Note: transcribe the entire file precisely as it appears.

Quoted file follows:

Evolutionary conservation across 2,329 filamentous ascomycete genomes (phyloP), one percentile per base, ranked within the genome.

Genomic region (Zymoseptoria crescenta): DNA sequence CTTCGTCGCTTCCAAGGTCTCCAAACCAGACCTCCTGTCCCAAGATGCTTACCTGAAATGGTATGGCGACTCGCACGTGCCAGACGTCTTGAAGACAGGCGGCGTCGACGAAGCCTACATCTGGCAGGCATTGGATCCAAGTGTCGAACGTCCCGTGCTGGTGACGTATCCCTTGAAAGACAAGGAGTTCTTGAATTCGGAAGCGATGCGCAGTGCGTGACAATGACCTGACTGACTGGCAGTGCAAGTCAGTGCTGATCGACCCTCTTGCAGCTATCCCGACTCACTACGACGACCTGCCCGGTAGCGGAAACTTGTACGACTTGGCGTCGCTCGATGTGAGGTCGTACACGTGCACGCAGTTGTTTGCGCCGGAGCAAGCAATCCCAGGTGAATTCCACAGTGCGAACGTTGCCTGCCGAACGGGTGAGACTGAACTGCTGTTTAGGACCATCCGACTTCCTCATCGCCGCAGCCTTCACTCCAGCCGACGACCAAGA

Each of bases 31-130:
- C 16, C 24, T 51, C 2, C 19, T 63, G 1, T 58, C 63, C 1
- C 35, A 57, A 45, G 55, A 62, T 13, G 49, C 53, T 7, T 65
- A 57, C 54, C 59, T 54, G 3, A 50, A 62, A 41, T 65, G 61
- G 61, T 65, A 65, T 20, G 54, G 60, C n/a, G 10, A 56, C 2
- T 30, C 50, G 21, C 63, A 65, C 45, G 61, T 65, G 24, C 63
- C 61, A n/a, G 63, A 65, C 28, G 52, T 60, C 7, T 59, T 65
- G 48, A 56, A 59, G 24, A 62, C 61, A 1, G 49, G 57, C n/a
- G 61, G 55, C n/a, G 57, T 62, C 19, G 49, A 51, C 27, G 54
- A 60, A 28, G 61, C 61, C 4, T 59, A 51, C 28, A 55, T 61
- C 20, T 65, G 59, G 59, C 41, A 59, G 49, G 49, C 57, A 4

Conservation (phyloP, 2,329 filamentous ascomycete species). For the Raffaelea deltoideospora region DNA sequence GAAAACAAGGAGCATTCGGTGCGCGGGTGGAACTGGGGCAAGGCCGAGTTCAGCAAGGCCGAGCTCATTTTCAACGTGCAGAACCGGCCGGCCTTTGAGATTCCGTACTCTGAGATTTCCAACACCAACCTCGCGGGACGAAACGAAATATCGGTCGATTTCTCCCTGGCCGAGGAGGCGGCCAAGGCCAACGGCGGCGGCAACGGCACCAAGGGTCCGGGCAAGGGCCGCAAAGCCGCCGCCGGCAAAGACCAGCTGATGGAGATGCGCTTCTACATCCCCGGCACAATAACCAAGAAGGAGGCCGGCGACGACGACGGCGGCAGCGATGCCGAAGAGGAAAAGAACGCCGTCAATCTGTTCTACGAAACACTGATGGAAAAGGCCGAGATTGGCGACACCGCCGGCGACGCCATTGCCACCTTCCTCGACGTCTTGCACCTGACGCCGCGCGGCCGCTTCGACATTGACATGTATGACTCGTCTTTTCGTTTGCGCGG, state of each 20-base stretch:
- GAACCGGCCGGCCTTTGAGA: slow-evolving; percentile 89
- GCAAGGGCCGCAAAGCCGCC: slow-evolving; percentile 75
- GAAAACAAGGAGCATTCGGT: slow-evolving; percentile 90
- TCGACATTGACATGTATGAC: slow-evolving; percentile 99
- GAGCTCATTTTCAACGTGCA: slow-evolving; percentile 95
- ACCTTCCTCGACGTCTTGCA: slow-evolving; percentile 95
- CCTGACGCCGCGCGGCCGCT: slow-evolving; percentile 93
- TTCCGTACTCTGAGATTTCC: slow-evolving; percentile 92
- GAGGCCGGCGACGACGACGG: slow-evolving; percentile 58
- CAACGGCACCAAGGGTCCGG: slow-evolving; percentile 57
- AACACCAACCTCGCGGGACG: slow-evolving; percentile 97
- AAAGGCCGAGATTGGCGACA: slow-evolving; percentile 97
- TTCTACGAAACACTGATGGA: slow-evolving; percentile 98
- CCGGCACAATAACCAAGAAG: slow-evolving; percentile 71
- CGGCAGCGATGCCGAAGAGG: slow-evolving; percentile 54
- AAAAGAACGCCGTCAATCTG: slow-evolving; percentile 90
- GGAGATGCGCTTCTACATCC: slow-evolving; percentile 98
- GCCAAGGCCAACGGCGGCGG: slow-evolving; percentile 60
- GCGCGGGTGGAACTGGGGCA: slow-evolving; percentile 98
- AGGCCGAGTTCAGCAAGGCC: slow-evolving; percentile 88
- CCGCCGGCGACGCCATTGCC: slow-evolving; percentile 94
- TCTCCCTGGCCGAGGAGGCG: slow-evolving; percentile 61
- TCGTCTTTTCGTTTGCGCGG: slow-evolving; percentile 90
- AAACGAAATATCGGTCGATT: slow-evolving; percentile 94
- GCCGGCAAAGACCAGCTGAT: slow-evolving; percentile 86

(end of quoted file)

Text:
Evolutionary conservation across 2,329 filamentous ascomycete genomes (phyloP), one percentile per base, ranked within the genome.

Genomic region (Zymoseptoria crescenta): DNA sequence CTTCGTCGCTTCCAAGGTCTCCAAACCAGACCTCCTGTCCCAAGATGCTTACCTGAAATGGTATGGCGACTCGCACGTGCCAGACGTCTTGAAGACAGGCGGCGTCGACGAAGCCTACATCTGGCAGGCATTGGATCCAAGTGTCGAACGTCCCGTGCTGGTGACGTATCCCTTGAAAGACAAGGAGTTCTTGAATTCGGAAGCGATGCGCAGTGCGTGACAATGACCTGACTGACTGGCAGTGCAAGTCAGTGCTGATCGACCCTCTTGCAGCTATCCCGACTCACTACGACGACCTGCCCGGTAGCGGAAACTTGTACGACTTGGCGTCGCTCGATGTGAGGTCGTACACGTGCACGCAGTTGTTTGCGCCGGAGCAAGCAATCCCAGGTGAATTCCACAGTGCGAACGTTGCCTGCCGAACGGGTGAGACTGAACTGCTGTTTAGGACCATCCGACTTCCTCATCGCCGCAGCCTTCACTCCAGCCGACGACCAAGA

Each of bases 31-130:
- C 16, C 24, T 51, C 2, C 19, T 63, G 1, T 58, C 63, C 1
- C 35, A 57, A 45, G 55, A 62, T 13, G 49, C 53, T 7, T 65
- A 57, C 54, C 59, T 54, G 3, A 50, A 62, A 41, T 65, G 61
- G 61, T 65, A 65, T 20, G 54, G 60, C n/a, G 10, A 56, C 2
- T 30, C 50, G 21, C 63, A 65, C 45, G 61, T 65, G 24, C 63
- C 61, A n/a, G 63, A 65, C 28, G 52, T 60, C 7, T 59, T 65
- G 48, A 56, A 59, G 24, A 62, C 61, A 1, G 49, G 57, C n/a
- G 61, G 55, C n/a, G 57, T 62, C 19, G 49, A 51, C 27, G 54
- A 60, A 28, G 61, C 61, C 4, T 59, A 51, C 28, A 55, T 61
- C 20, T 65, G 59, G 59, C 41, A 59, G 49, G 49, C 57, A 4

Conservation (phyloP, 2,329 filamentous ascomycete species). For the Raffaelea deltoideospora region DNA sequence GAAAACAAGGAGCATTCGGTGCGCGGGTGGAACTGGGGCAAGGCCGAGTTCAGCAAGGCCGAGCTCATTTTCAACGTGCAGAACCGGCCGGCCTTTGAGATTCCGTACTCTGAGATTTCCAACACCAACCTCGCGGGACGAAACGAAATATCGGTCGATTTCTCCCTGGCCGAGGAGGCGGCCAAGGCCAACGGCGGCGGCAACGGCACCAAGGGTCCGGGCAAGGGCCGCAAAGCCGCCGCCGGCAAAGACCAGCTGATGGAGATGCGCTTCTACATCCCCGGCACAATAACCAAGAAGGAGGCCGGCGACGACGACGGCGGCAGCGATGCCGAAGAGGAAAAGAACGCCGTCAATCTGTTCTACGAAACACTGATGGAAAAGGCCGAGATTGGCGACACCGCCGGCGACGCCATTGCCACCTTCCTCGACGTCTTGCACCTGACGCCGCGCGGCCGCTTCGACATTGACATGTATGACTCGTCTTTTCGTTTGCGCGG, state of each 20-base stretch:
- GAACCGGCCGGCCTTTGAGA: slow-evolving; percentile 89
- GCAAGGGCCGCAAAGCCGCC: slow-evolving; percentile 75
- GAAAACAAGGAGCATTCGGT: slow-evolving; percentile 90
- TCGACATTGACATGTATGAC: slow-evolving; percentile 99
- GAGCTCATTTTCAACGTGCA: slow-evolving; percentile 95
- ACCTTCCTCGACGTCTTGCA: slow-evolving; percentile 95
- CCTGACGCCGCGCGGCCGCT: slow-evolving; percentile 93
- TTCCGTACTCTGAGATTTCC: slow-evolving; percentile 92
- GAGGCCGGCGACGACGACGG: slow-evolving; percentile 58
- CAACGGCACCAAGGGTCCGG: slow-evolving; percentile 57
- AACACCAACCTCGCGGGACG: slow-evolving; percentile 97
- AAAGGCCGAGATTGGCGACA: slow-evolving; percentile 97
- TTCTACGAAACACTGATGGA: slow-evolving; percentile 98
- CCGGCACAATAACCAAGAAG: slow-evolving; percentile 71
- CGGCAGCGATGCCGAAGAGG: slow-evolving; percentile 54
- AAAAGAACGCCGTCAATCTG: slow-evolving; percentile 90
- GGAGATGCGCTTCTACATCC: slow-evolving; percentile 98
- GCCAAGGCCAACGGCGGCGG: slow-evolving; percentile 60
- GCGCGGGTGGAACTGGGGCA: slow-evolving; percentile 98
- AGGCCGAGTTCAGCAAGGCC: slow-evolving; percentile 88
- CCGCCGGCGACGCCATTGCC: slow-evolving; percentile 94
- TCTCCCTGGCCGAGGAGGCG: slow-evolving; percentile 61
- TCGTCTTTTCGTTTGCGCGG: slow-evolving; percentile 90
- AAACGAAATATCGGTCGATT: slow-evolving; percentile 94
- GCCGGCAAAGACCAGCTGAT: slow-evolving; percentile 86